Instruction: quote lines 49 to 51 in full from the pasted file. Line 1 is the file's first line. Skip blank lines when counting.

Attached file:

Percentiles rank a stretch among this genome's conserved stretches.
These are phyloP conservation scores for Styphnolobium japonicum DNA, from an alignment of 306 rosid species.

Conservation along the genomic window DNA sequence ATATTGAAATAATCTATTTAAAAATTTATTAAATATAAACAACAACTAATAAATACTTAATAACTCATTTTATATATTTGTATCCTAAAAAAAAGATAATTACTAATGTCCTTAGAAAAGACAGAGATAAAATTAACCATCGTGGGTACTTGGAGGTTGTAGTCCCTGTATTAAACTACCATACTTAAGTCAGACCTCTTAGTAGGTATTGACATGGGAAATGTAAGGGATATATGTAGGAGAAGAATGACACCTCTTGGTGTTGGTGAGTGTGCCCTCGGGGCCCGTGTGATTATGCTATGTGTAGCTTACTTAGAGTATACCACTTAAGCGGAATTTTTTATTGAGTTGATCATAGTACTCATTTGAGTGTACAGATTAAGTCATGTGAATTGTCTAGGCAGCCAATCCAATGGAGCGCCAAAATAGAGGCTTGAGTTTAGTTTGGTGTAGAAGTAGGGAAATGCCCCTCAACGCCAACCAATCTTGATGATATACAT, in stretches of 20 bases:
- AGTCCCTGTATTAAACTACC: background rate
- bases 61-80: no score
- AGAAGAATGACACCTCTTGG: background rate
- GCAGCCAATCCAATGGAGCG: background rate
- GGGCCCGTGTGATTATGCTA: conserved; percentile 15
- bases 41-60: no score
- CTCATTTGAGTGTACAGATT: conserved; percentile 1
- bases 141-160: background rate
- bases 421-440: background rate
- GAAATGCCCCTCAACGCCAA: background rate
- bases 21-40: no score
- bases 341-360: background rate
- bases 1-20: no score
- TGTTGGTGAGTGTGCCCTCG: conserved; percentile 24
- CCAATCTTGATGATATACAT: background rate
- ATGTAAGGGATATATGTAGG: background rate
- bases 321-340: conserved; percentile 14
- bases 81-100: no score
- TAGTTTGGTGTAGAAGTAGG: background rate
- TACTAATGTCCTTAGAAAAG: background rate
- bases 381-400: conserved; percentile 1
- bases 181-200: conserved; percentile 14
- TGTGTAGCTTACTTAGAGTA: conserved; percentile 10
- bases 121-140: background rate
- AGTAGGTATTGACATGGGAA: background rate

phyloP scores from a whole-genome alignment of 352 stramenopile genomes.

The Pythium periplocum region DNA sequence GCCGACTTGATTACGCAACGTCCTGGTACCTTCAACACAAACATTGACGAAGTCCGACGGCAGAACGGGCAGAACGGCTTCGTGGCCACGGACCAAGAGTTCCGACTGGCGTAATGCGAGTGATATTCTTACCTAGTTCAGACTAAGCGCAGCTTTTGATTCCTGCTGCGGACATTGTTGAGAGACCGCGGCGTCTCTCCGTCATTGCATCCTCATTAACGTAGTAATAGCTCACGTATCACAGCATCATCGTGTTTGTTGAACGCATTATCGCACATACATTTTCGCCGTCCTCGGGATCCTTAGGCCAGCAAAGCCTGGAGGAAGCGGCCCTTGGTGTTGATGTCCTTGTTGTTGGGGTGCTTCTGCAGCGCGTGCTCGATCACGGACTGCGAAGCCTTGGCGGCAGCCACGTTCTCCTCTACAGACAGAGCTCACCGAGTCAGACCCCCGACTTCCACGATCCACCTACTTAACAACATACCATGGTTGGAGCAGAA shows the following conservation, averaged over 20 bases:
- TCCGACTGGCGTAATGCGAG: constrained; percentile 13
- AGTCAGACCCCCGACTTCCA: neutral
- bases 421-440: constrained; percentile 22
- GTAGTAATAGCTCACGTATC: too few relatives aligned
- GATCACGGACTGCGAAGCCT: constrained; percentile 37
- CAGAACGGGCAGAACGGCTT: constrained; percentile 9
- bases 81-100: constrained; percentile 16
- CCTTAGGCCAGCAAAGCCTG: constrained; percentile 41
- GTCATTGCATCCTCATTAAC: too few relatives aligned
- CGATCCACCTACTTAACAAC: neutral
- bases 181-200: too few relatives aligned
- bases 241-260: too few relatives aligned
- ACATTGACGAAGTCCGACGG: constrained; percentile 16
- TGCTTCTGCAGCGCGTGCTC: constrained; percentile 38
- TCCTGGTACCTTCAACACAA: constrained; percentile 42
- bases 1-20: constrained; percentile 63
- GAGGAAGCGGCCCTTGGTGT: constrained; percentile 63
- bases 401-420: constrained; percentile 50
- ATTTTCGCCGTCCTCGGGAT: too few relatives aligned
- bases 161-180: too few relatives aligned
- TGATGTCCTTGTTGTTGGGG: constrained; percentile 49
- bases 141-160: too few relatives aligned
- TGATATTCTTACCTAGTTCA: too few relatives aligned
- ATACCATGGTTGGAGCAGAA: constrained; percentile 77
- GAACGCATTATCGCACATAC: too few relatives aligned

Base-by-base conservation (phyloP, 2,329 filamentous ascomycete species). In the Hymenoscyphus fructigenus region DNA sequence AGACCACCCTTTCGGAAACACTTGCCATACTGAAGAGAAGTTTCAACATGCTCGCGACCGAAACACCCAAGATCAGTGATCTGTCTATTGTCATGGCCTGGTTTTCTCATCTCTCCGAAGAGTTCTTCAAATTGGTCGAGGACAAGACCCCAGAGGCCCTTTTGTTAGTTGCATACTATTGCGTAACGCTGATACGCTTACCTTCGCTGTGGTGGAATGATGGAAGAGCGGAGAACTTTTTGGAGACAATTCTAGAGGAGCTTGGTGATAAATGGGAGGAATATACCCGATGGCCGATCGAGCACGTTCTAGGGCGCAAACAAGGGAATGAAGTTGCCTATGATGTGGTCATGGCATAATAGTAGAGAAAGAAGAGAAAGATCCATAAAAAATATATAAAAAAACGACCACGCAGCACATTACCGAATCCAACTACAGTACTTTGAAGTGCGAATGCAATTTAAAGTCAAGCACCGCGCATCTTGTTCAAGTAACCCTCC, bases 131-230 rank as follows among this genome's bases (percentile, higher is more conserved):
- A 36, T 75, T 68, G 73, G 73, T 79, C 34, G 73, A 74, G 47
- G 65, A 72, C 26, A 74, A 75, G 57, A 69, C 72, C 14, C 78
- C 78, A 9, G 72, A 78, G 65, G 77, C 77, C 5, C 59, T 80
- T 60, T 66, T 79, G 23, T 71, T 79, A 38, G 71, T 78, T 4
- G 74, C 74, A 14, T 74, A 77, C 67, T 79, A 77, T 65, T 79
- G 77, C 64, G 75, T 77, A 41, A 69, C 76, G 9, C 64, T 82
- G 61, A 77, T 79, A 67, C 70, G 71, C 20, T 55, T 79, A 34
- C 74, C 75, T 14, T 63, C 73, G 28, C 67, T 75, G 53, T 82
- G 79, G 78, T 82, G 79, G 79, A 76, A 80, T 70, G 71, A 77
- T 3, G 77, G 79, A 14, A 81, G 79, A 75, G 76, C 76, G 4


- ATTTTCGCCGTCCTCGGGAT: too few relatives aligned
- bases 161-180: too few relatives aligned
- TGATGTCCTTGTTGTTGGGG: constrained; percentile 49